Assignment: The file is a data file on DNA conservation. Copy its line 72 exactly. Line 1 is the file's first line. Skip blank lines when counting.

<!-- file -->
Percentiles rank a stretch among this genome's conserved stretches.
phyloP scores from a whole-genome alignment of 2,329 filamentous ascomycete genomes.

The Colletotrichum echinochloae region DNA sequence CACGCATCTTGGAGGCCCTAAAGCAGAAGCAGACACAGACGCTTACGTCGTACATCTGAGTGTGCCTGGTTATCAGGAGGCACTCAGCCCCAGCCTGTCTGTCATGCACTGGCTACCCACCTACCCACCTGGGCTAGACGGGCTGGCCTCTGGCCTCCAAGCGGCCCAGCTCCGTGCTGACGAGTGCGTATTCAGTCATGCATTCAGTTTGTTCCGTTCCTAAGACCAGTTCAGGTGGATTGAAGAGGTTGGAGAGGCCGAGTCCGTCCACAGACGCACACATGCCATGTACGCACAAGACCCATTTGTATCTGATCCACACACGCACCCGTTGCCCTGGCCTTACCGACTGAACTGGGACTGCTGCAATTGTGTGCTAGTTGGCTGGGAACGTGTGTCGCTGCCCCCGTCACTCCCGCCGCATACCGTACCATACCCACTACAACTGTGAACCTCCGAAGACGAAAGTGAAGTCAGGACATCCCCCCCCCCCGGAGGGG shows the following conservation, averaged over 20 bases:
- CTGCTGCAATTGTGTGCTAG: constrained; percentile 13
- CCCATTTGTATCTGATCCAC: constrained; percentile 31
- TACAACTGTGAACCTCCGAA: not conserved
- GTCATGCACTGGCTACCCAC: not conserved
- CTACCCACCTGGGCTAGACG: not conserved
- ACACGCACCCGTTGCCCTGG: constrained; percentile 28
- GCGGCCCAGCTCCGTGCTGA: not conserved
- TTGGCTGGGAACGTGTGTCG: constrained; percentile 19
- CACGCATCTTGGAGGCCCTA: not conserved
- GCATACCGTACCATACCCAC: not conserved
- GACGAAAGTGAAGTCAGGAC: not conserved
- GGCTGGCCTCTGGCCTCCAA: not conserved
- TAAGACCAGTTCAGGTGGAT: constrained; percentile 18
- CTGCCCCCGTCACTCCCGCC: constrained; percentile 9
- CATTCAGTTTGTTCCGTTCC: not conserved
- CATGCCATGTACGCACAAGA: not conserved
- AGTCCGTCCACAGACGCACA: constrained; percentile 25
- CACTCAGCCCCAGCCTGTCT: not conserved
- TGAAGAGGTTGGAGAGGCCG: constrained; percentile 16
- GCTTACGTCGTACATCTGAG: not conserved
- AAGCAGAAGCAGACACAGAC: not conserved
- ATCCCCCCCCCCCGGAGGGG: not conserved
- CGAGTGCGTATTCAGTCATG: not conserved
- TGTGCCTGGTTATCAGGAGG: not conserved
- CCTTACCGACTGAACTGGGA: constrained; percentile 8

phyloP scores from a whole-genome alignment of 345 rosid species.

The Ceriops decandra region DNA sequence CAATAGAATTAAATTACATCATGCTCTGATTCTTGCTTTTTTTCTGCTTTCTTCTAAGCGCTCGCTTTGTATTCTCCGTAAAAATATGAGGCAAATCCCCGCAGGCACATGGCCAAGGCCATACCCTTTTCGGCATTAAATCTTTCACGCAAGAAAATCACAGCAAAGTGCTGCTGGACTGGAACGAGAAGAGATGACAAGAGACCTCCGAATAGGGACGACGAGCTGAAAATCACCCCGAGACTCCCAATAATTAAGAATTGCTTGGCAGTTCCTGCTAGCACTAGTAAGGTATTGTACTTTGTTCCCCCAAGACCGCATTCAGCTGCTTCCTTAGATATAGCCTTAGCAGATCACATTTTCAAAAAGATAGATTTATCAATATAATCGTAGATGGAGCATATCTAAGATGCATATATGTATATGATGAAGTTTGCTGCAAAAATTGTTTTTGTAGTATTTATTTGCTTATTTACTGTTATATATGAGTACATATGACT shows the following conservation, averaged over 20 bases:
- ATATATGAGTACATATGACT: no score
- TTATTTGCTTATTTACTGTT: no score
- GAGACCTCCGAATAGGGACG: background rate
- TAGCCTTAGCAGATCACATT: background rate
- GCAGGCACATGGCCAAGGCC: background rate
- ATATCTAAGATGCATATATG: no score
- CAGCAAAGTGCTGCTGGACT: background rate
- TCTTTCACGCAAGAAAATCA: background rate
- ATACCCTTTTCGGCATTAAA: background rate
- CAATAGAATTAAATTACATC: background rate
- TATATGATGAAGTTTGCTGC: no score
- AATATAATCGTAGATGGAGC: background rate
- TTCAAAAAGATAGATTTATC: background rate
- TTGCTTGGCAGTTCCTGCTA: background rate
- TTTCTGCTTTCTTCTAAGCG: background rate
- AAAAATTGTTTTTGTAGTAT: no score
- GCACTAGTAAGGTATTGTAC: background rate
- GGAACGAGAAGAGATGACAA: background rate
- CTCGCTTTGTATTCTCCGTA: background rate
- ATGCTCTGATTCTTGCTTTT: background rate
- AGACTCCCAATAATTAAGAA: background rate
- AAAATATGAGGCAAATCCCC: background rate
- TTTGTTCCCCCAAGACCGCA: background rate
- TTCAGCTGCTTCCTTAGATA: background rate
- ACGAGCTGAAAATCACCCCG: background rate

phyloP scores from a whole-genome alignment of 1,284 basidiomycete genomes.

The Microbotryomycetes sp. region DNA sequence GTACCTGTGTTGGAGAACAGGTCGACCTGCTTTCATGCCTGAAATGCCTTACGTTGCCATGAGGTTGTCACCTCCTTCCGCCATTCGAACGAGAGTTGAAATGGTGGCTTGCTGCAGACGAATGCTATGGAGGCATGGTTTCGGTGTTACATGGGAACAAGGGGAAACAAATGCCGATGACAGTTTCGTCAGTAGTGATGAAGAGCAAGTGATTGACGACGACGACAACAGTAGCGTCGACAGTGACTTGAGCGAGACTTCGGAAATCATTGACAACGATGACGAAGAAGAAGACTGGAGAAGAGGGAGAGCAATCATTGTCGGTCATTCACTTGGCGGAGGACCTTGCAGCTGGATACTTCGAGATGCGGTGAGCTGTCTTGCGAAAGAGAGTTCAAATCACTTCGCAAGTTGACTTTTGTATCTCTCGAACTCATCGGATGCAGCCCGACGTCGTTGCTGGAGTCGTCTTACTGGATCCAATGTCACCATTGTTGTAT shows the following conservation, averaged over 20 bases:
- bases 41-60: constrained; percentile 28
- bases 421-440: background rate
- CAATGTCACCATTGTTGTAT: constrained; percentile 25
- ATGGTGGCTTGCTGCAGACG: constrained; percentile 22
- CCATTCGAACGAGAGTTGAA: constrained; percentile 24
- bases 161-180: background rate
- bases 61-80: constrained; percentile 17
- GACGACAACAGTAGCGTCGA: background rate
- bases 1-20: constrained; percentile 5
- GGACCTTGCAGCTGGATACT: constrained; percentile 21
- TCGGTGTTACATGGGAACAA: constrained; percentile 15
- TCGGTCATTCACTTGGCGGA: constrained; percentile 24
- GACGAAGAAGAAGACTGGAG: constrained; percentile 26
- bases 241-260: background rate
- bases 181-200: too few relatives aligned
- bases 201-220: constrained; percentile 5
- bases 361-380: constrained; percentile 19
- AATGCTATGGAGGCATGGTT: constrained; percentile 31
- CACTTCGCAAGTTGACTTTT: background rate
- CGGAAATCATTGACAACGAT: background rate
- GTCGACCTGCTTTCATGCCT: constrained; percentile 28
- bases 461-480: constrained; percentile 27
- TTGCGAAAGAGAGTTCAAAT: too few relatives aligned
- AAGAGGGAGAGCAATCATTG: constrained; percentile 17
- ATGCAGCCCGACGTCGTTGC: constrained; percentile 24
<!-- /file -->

- bases 181-200: too few relatives aligned